Particle CEs were determined for four hoods previously investigated by Delp and Singer (2012). The tested hoods included a low-cost model (L1), an Energy Star qualified model (E2), a premium hood (P1), and a combined microwave exhaust hood (M1) that represent common geometries and ranges in airflow rates. The microwave was mounted at the same height as the other hoods, but the bottom of the unit was closer to the stovetop, as occurs in typical installations. The microwave drew air from both the bottom and top front of the unit.
A schematic of the laboratory layout is shown in Figure 1. The volume of the room was 121 m3 (5.8 m by 7.2 m by 2.9 m high). A simulated residential cooking area was affixed to a 2.4 m by 2.4 m section of wall located approximately 1/3 of the length of the room closest to the supply air. Each range hood was mounted on this wall with the top of the hood positioned 76 cm above the cooktop of a 76-cm-wide cooking range (Delp and Singer, 2012). The hoods were mounted between drywall boxes installed to simulate a kitchen with wall cabinets adjoining the hood. The cooking range was installed between drywall boxes topped with steel sheeting to simulate side cabinets and countertops. The top of the room consisted of structural 22.9 cm I-beams, and the bottom of the steel roof decks with fiberglass batt insulation. Semi-rigid plastic sheeting was attached across the bottoms of the I-beams over the cooking area to keep the rising exhaust plume out of the shallow channels formed by the I-beams. Baseline experiments were conducted with no hood in place above the stove.
The cooktop had one nominal 12 000 BTU/h (12.7 MJ/h) burner at the front right position and three nominal 9500 BTU/h (10.0 MJ/h) burners. The range was supplied 99.97% methane from certified cylinders (Airgas). Fuel flow was measured using a mass flow meter (Model MLD-20SLPM-D/5M; Alicat, www.alicat.com), factory calibrated for methane with an accuracy of 1%. Flow was reported at a reference condition of 1 atm and 25°C and logged at 1 Hz. Fuel flow was controlled using the burner adjustment knobs on the appliance.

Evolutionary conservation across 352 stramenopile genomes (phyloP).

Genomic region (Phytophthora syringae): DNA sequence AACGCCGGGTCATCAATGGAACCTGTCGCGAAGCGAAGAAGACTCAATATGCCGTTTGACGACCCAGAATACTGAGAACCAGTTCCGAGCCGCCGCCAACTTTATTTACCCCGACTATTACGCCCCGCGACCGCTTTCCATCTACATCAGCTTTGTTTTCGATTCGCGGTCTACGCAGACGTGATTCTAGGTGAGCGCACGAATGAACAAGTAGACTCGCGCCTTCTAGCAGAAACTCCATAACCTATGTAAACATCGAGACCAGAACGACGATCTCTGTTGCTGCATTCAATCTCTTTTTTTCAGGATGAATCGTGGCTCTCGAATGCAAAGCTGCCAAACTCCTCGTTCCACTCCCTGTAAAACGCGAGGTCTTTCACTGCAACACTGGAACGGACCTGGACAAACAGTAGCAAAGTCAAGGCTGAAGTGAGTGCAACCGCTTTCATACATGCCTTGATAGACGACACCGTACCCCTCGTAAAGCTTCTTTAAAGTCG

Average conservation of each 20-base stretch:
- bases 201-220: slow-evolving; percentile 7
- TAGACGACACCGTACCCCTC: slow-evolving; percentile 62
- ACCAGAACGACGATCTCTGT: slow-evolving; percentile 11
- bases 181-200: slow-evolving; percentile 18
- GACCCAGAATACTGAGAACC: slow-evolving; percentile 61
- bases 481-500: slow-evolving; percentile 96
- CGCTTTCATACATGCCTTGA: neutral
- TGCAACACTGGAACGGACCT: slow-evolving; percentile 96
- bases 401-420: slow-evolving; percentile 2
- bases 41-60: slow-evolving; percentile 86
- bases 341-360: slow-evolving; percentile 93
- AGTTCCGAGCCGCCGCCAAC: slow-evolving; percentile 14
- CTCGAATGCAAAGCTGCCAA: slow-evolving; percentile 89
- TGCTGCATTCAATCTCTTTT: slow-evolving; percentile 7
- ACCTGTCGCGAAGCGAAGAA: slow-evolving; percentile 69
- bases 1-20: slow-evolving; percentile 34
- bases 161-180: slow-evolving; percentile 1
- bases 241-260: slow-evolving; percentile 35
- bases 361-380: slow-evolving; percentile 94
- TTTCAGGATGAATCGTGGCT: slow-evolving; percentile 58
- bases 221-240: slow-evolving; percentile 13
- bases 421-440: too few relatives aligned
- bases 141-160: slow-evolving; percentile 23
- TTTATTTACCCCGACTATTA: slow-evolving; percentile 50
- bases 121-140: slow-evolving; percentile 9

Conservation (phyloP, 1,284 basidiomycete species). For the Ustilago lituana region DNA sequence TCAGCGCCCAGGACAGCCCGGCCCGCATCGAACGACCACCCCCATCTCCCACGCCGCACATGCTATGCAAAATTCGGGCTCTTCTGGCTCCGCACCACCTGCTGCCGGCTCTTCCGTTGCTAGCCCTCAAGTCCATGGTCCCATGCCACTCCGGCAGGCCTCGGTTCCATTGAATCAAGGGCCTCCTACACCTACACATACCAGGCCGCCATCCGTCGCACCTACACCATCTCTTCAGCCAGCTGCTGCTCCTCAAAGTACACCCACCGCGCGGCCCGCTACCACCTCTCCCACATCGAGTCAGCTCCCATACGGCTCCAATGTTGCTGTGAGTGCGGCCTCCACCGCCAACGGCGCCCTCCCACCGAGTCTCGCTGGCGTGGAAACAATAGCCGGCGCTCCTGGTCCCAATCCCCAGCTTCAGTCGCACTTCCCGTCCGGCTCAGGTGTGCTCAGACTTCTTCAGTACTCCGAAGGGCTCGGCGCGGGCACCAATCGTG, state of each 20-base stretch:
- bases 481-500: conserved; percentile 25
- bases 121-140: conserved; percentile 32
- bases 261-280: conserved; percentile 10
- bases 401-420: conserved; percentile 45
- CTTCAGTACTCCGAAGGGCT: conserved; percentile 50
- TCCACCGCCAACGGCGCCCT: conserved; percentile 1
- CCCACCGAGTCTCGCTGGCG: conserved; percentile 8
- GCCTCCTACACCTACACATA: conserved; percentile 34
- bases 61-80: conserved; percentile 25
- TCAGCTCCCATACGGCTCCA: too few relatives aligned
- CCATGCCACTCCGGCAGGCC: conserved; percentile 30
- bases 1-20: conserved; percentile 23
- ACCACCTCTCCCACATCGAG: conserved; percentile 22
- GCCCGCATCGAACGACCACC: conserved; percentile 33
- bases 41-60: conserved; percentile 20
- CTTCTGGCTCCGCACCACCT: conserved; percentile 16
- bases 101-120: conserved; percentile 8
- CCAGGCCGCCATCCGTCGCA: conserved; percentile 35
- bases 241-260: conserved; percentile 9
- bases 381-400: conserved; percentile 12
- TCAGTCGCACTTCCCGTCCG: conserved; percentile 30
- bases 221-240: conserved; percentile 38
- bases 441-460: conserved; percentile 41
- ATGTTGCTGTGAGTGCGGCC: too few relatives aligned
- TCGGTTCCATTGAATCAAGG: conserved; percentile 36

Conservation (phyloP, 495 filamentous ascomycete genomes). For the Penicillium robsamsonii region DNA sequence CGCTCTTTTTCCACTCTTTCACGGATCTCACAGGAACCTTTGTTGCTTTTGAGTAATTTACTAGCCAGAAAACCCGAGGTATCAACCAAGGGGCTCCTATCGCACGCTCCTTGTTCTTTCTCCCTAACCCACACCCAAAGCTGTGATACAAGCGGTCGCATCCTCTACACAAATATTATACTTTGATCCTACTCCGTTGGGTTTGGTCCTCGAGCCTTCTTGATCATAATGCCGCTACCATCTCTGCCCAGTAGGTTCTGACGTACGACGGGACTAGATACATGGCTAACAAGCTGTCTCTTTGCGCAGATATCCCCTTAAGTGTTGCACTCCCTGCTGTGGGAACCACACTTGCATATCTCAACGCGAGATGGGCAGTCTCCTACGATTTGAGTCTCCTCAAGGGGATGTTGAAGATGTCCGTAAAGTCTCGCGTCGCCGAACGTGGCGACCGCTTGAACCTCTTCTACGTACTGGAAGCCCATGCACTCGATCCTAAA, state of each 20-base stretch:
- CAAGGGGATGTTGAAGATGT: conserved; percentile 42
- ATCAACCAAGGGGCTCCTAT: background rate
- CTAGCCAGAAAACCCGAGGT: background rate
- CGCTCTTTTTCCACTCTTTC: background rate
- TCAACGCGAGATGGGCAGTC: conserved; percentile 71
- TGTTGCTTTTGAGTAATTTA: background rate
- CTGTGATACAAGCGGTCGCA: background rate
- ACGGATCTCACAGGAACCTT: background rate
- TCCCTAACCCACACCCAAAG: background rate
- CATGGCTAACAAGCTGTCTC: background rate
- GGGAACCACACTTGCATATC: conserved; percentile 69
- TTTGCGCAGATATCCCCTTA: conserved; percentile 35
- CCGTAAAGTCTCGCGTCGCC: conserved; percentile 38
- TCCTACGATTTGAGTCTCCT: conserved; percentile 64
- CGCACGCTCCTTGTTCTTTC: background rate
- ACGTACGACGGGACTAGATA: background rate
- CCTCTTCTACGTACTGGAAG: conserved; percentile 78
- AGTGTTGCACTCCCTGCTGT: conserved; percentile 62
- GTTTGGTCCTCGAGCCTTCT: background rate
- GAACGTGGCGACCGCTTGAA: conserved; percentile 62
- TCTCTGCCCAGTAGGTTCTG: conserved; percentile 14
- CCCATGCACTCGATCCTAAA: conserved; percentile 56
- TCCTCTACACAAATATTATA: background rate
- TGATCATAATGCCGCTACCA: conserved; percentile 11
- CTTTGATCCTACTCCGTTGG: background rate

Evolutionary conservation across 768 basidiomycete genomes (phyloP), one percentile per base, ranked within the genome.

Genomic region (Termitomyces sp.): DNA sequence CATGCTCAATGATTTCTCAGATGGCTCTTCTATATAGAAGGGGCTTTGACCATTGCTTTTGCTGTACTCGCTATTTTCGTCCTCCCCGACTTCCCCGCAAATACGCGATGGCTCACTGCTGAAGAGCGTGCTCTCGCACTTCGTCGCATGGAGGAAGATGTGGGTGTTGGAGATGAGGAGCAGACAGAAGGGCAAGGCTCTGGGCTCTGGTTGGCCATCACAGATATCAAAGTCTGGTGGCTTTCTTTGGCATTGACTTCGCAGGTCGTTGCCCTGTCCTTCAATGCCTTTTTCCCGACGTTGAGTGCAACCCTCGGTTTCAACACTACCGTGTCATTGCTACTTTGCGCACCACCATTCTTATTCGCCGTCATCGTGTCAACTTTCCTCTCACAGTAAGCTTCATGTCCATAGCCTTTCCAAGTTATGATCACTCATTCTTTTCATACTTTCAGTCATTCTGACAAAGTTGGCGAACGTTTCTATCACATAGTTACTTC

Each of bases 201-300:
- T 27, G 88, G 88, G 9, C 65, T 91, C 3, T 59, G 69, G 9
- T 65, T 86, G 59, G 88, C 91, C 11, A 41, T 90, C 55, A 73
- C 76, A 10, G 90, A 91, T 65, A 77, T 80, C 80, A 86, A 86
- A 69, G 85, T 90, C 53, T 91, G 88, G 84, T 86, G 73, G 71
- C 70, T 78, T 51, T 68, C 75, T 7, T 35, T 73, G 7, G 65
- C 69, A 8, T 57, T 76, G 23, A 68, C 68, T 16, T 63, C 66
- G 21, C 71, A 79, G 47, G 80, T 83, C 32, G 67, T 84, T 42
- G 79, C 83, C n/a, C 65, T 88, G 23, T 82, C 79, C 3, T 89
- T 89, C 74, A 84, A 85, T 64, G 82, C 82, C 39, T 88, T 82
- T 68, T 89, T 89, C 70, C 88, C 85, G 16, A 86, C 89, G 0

Upon installation, a range hood was connected to a 0.6 m long section of 15.2 cm diameter smooth galvanized ducting followed by 6 m of 15.2 cm diameter aluminum flexible ducting to vent to the outside. An Energy Conservatory Minneapolis Duct Blaster flow measurement device comprising a calibrated fan and throttling ring was placed in-line approximately 2.4 m downstream of the hood. The Duct Blaster quantifies airflow based on the pressure difference measured across the throttling ring; it reports flow at a reference air density of 1.2014 kg/m3. An Energy Conservatory Automated Performance Testing (APT) measurement and control unit measured and recorded airflows, and the Teclog software provided with the APT maintained a constant airflow rate. The flow rate through the hood was provided using both the hood fan and the Duct Blaster. An additional in-line fan (PM-150X; Soler & Palau, www.solerpalau-usa.com) was installed in the ducting to boost airflow when the exhaust hood and Duct Blaster together were not able to achieve the nominal airflow rates of the exhaust hood. Pressures and airflows were logged at 2 s intervals using Teclog software. The APT also measured temperature and relative humidity in the duct.
The room was operated at the same overall ventilation airflow rate for all experiments. Particle-free air was supplied to the room through HEPA filters (Airhandler, Terminal module 3EJY1, www.grainger.com) connected to in-line blowers (Dayton, model 5TCK9) using 30-cm-diameter aluminum flexible ducting. Room air was exhausted using an Energy Conservatory Minneapolis Blower Door. The pressure difference across the blower door was monitored using an Energy Conservatory DG-700 pressure and flow gauge with Teclog software to control the fan speed. The combined airflow supplied to the room was 765 L/s (1620 cfm) as measured by constant injection tracer gas and confirmed by the measured SF6 tracer decay rate of 23/h. Two household axial fans were added to improve mixing and reduce directional airflows around the range (Figure 1). Estimated airflows induced by Fans A and B were 292 and 552 L/s. The pressure across the building shell was monitored and recorded. When a range hood was used, the flow out of the blower door was lowered by the amount of flow through the hood while maintaining a positive pressure of approximately 1 Pa in the room.